I am a newbie to Stackoverflow, stats and R, so apologies for the simple nature of my question/request for advice:

I am completing analysis of a large data-set comprising of 2 files: a txt containing internal temperature data and a second SPSS data file.

To kick off, I have exported the SPSS data into CSV format and stripped back to contain just the few columns i think i need - house type and occupant type. I have imported all the temperature data and merged the two using a common identifier.

So now I have a merged data frame, containing all the data i need (to begin with) to start completing some analysis.

First question: I have year, date and time as separate columns. However the time column has imported with an incorrect date before "30/12/1899". How can i delete the date part of all observations from this column, but retain the time?

Second question Similar to above, the date colum shows the correct date, but has the time following, which is not correct (every observation showing 00:00:00), how can I delete all the times from this column?

Third question How can I combine the correct Time with correct date, to end up with DD/MM/YYYY HH:MM:SS

Fourth question Should i create subsets of merged to facilitate the analysis: ie: each house type (seperate subsets) vs temp, time and occupant type?

  • 1
    Hi Cairan, that is a really well formatted question. I'll try to answer some, will need a bit of time, but date are annoying in most languages.
    – tcratius
    Oct 14, 2018 at 9:42
  • Can you post a snipped of your data that is relevant to answer questions 1-3 using dput? I guess dput(head(merged[, c("Date", "Year", "Month" , "Day", "Time")) will be enough. 5th question: no.
    – markus
    Oct 14, 2018 at 10:00
  • Have a look here for the first questions. You should also provide some sample data from your input files to let us now how it looks like (not the already imported data in R).
    – psychOle
    Oct 14, 2018 at 10:03
  • Hi all, thank you for your quick responses. I have added the dput to the original post. Thanks psychOle, i will read through that post. Im afraid I cannot provide sample data, as the contents are confidential. Oct 14, 2018 at 10:28

1 Answer 1

  1. Dates can be brought in as they are instead of factor via the parameter as.is = TRUE i.e.

    data <- read.csv(choose.files(), as.is = T)

I would try reading the csv file again and then working with the date time. It will come in as a chron or some format like that and you'll need to change it to Posixct, well I do anyway. To view help on a function, type question mark followed by function name i.e. ?as.posixct.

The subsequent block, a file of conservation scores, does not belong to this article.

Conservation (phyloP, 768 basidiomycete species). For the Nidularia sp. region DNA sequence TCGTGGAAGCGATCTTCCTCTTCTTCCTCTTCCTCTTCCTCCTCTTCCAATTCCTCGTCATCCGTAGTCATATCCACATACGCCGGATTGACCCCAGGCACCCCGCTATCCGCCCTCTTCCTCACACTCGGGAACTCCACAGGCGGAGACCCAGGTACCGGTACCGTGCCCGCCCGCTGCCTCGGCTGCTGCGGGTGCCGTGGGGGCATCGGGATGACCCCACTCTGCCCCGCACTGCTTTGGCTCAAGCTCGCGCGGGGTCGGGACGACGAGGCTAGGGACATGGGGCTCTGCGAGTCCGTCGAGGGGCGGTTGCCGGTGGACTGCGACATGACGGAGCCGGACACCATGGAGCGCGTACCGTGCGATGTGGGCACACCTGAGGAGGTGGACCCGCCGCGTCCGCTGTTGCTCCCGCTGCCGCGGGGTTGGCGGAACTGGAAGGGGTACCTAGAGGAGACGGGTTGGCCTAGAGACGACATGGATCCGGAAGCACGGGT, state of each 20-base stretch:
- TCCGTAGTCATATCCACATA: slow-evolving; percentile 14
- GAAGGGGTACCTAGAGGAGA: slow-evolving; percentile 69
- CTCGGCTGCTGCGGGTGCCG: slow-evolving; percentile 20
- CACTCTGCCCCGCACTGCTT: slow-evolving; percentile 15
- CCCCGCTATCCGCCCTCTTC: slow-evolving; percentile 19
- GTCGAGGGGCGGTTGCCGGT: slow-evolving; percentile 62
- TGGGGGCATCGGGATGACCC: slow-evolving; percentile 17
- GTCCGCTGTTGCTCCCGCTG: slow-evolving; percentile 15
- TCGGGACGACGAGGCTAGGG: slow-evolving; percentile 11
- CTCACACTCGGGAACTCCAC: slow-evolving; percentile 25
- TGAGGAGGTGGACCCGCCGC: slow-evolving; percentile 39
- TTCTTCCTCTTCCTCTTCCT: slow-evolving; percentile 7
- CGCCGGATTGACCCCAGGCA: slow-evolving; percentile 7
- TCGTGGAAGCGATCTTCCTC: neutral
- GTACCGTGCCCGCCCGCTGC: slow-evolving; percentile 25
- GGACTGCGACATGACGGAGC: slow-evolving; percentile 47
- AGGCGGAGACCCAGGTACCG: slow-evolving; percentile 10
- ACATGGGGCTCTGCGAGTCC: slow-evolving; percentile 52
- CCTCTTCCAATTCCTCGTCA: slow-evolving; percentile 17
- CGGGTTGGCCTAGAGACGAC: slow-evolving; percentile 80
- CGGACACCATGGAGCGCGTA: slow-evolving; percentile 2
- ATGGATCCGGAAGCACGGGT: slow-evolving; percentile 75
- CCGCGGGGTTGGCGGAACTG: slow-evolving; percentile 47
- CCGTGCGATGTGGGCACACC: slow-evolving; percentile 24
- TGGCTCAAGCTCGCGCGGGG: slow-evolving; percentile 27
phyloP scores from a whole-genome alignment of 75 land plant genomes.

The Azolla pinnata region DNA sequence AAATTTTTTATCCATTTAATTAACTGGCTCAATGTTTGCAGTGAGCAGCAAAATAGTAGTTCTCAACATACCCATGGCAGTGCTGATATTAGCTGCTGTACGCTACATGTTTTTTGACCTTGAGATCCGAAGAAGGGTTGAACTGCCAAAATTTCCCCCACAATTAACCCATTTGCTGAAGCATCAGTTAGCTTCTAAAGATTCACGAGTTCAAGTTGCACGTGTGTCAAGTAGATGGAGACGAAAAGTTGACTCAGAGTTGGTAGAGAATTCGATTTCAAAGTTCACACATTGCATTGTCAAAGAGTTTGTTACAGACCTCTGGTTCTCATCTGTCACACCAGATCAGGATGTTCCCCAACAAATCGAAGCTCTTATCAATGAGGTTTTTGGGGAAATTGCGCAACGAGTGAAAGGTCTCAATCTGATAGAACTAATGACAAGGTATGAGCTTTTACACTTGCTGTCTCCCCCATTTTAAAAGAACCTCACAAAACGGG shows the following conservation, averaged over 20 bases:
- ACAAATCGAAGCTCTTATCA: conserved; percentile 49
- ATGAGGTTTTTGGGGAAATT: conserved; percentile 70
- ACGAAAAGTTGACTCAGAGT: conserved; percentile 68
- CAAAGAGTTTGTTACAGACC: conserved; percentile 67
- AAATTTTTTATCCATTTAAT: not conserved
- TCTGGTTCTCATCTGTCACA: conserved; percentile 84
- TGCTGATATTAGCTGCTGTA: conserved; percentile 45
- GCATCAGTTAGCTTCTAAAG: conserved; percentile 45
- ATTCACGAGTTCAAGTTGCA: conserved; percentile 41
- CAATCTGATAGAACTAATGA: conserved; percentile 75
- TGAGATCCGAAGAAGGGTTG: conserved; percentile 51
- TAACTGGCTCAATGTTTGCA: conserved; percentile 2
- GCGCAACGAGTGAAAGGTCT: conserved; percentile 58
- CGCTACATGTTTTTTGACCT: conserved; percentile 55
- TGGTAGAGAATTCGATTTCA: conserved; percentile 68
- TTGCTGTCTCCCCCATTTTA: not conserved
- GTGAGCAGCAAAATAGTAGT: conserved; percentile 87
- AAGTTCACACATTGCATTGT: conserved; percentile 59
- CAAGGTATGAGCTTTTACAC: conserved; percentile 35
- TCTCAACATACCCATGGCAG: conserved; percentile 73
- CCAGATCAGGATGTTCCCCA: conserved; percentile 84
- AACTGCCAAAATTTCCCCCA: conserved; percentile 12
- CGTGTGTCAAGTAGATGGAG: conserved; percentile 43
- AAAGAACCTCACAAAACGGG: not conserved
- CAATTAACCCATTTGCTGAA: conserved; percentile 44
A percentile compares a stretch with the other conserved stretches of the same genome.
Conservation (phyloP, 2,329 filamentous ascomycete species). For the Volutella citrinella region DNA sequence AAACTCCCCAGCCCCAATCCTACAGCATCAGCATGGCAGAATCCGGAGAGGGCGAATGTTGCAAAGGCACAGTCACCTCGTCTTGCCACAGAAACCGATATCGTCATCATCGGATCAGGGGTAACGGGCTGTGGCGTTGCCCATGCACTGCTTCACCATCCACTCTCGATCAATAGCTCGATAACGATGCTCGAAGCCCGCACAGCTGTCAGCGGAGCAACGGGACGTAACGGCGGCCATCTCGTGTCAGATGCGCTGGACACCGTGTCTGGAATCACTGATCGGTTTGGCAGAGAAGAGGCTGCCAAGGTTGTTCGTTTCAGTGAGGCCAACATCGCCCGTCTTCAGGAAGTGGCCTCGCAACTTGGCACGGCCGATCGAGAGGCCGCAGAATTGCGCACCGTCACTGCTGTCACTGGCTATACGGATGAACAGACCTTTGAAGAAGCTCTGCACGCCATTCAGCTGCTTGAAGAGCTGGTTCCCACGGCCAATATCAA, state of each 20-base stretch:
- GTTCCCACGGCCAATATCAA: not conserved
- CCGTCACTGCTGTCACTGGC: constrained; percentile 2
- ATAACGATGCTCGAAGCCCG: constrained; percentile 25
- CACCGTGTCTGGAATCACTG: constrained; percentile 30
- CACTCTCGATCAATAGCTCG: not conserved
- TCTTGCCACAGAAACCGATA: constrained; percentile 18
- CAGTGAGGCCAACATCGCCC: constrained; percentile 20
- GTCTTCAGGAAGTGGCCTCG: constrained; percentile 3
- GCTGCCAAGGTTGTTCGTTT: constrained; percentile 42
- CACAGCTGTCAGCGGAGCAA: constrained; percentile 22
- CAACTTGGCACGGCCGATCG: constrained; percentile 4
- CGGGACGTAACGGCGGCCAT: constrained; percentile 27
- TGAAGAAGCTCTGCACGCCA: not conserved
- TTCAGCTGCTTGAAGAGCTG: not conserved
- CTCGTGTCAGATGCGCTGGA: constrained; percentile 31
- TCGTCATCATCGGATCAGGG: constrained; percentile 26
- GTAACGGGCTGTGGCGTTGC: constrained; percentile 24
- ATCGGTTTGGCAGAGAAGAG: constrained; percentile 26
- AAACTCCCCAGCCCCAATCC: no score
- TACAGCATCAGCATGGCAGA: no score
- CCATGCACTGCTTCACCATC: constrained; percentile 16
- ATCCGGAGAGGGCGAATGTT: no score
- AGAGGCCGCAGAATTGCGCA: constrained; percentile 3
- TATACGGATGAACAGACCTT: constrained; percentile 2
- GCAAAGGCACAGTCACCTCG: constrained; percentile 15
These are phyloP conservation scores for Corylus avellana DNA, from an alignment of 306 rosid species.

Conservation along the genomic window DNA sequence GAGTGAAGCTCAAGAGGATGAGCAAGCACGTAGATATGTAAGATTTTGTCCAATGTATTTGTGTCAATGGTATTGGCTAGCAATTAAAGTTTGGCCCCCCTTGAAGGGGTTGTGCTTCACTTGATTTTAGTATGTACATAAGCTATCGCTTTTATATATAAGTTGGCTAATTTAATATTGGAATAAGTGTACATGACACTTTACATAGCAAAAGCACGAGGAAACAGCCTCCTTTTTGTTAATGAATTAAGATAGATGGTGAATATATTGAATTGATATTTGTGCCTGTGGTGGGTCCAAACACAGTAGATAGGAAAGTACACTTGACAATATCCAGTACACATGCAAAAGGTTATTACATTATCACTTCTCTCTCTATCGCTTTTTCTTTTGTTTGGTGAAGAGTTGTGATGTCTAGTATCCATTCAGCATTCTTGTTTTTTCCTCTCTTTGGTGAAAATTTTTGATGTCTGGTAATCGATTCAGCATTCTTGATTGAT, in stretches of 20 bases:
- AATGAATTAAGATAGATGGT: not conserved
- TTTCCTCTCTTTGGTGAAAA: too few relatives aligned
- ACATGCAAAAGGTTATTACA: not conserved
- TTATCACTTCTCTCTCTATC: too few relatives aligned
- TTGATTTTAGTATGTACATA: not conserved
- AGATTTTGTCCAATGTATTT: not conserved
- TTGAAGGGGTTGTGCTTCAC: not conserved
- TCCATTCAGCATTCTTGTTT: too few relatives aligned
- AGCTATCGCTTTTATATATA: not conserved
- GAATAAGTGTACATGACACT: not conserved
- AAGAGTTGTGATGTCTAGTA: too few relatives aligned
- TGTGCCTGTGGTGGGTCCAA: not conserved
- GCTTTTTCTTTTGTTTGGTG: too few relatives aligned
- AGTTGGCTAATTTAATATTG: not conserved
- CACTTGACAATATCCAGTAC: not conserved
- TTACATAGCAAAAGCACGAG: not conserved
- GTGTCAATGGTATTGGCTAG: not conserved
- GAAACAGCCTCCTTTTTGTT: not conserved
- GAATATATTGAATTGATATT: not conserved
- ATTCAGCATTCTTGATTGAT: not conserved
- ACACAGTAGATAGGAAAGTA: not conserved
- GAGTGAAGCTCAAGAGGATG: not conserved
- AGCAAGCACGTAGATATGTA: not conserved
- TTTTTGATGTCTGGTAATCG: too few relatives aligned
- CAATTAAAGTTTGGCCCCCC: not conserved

Date.Time: chron "2018/08/04 10:10:00", ... # '%Y-%m-%d %H:%M:%S' current format as read in from my system.

# Date format you want is '%d/%m/%Y %H:%M'
# tz='' is an empty time zone can't remember exactly you probably should read up on
# finally on the left side of the assign <- I am creating a new column Date. 
# You can over write the old column, Date.Time, but can't hurt to learn how to delete
# a column.
data$Date <- as.POSIXct(date$Date.Time, tz='', '%d/%m/%Y %H:%M:%S')

# Now remove the original column. -Date.Time take out Date.Time, if you leave the
# minus out, the data will contain the subset Date.Time and no other columns.
data <- subset(data, select =  -Date.Time)

Try this first, and I will look into removing time with in a date field. I have an idea, but I'd rather see if this helps with the problem first.

Though if you do want to merge the Year, month, day columns, you could try something like this, seem like a logical thing to do, you can always keep the original format and delete it later. It's not hurting anything.

data$YMD <- paste(data$Year," ",
                  data$Month, " ",

Also while you are at it. Install a library called dplyr, written by the same guy that did ggplot2, Hadley....


# The add it to the top of your file like ggplot.
  • Thanks. I will explore Oct 14, 2018 at 11:51
  • With dplyr package, my favourites are group_by, mutate, summarise and filter. data$mean <- data %>% filter(date > "insert_date) %>% summarise(mean_tliv = mean(tliv)). Great little package!
    – tcratius
    Oct 14, 2018 at 22:48

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